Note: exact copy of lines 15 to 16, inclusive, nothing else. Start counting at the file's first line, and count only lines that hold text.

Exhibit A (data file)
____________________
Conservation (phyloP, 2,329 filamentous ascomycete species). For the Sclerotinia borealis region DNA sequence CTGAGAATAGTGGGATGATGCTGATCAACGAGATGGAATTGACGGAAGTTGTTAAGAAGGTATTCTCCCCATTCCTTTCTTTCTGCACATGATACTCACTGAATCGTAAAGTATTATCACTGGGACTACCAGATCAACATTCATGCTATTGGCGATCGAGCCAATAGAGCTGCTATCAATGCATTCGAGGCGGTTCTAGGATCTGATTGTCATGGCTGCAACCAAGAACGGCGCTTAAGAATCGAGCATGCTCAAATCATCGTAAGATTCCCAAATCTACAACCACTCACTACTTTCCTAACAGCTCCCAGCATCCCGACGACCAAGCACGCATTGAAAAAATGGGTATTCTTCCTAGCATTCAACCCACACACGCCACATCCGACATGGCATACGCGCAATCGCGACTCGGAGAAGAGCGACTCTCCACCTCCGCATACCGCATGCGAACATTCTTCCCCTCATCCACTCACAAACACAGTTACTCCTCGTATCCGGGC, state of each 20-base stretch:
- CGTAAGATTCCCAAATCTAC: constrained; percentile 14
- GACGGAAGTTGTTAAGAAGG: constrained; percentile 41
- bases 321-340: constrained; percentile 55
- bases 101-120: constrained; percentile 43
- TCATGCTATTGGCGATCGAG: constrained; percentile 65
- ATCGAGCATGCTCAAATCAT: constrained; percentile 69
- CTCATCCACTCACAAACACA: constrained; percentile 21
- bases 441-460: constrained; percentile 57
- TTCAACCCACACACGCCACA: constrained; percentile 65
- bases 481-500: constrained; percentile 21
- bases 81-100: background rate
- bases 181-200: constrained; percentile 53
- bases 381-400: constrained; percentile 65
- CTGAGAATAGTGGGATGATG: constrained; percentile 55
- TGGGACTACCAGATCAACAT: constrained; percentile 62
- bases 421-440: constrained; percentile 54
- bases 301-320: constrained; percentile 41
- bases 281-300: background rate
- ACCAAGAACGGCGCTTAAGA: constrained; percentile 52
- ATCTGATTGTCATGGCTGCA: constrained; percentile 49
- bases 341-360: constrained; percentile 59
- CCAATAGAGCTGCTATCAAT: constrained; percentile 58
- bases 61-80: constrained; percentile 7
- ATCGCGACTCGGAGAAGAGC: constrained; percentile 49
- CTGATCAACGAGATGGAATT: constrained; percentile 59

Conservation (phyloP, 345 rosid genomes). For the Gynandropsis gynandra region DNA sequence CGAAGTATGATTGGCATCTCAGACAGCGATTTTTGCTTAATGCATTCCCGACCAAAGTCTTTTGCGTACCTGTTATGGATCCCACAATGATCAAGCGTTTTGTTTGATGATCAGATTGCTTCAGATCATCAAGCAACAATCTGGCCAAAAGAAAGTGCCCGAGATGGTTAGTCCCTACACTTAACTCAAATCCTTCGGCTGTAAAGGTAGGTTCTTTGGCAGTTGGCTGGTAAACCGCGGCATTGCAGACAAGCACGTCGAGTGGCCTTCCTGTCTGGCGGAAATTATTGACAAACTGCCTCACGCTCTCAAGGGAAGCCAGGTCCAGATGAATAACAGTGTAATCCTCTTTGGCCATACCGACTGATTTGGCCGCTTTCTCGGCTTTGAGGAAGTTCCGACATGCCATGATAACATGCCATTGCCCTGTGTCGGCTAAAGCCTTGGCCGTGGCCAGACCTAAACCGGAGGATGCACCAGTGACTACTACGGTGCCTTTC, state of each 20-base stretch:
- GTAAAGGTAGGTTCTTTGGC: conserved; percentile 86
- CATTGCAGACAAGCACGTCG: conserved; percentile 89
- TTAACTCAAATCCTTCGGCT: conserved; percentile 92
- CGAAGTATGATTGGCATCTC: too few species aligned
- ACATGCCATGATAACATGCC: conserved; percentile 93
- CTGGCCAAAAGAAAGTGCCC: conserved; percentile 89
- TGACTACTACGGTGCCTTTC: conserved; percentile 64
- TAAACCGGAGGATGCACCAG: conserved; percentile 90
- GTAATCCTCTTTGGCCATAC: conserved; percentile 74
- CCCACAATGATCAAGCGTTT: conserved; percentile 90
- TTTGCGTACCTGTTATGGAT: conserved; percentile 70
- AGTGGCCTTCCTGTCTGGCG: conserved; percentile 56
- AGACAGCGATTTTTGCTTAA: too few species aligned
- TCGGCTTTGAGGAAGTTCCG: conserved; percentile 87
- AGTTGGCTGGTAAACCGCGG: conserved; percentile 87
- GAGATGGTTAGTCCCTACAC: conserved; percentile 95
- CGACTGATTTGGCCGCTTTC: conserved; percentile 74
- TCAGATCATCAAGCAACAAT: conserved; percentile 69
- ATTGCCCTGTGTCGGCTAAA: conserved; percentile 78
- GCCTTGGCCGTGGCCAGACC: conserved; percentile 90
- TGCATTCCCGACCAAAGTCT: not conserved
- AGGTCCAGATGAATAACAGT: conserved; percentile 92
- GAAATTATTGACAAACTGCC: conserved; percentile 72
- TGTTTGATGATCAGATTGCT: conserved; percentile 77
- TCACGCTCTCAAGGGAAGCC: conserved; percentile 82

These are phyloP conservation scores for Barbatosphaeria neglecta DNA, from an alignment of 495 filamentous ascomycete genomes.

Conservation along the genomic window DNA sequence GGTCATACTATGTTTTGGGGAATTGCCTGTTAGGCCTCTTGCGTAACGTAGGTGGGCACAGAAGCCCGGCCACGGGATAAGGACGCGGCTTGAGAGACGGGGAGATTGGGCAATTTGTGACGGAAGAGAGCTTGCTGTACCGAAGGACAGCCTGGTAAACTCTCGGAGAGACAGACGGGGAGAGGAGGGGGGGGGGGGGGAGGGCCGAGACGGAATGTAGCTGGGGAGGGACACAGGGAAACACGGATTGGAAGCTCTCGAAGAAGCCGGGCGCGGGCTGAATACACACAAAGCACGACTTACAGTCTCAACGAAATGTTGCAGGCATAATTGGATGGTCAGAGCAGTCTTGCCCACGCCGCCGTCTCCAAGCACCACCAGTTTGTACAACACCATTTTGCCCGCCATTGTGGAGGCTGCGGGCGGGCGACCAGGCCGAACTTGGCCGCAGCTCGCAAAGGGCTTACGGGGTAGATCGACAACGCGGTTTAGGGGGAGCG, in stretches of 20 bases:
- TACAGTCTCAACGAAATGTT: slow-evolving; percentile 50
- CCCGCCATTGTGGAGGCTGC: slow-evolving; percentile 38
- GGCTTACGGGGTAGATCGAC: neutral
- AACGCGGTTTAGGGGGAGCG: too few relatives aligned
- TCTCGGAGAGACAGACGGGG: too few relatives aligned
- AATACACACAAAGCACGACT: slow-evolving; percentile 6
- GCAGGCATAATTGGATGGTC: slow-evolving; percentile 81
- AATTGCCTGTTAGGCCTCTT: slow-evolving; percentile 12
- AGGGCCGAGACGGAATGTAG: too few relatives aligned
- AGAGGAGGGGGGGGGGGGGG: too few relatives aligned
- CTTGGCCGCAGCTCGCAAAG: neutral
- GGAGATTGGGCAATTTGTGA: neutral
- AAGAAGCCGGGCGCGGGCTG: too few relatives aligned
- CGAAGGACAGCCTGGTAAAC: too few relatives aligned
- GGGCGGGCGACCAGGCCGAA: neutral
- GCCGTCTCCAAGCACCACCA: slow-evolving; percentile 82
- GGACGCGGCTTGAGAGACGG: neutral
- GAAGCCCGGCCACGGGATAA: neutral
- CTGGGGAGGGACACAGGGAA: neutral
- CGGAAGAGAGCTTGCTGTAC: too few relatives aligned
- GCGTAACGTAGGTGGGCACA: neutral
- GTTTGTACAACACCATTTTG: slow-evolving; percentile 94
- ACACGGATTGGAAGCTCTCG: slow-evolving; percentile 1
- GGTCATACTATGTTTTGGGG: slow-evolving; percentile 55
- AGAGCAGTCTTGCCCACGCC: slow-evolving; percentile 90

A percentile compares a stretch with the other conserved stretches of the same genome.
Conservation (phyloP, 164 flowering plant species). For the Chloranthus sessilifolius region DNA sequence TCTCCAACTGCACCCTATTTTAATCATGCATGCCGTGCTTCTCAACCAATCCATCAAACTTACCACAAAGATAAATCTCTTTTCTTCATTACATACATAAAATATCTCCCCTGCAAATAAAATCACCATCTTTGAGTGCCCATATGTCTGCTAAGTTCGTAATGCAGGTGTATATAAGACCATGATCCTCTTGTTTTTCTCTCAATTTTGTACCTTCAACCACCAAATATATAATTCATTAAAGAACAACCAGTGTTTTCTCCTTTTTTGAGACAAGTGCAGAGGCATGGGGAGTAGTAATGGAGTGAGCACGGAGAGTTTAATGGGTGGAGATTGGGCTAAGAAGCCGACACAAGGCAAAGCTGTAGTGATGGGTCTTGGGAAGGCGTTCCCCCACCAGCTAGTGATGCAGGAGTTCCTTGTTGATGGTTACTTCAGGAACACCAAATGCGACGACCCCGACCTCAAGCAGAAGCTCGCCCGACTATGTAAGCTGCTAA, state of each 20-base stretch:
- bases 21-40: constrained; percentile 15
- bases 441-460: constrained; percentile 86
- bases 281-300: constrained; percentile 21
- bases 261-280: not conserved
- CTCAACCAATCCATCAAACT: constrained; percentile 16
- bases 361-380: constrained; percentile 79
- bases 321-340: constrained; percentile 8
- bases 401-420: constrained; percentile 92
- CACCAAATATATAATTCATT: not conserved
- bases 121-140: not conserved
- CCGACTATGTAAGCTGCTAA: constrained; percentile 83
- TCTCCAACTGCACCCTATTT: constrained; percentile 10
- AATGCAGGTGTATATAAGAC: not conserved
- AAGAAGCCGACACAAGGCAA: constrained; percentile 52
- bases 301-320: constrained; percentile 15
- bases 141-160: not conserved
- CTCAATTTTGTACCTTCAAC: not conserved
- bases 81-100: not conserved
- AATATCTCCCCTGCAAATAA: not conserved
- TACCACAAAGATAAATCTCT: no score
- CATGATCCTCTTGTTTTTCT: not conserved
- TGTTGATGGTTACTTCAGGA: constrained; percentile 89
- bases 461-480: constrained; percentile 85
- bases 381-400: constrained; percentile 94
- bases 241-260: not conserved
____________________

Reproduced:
- CTGAGAATAGTGGGATGATG: constrained; percentile 55
- TGGGACTACCAGATCAACAT: constrained; percentile 62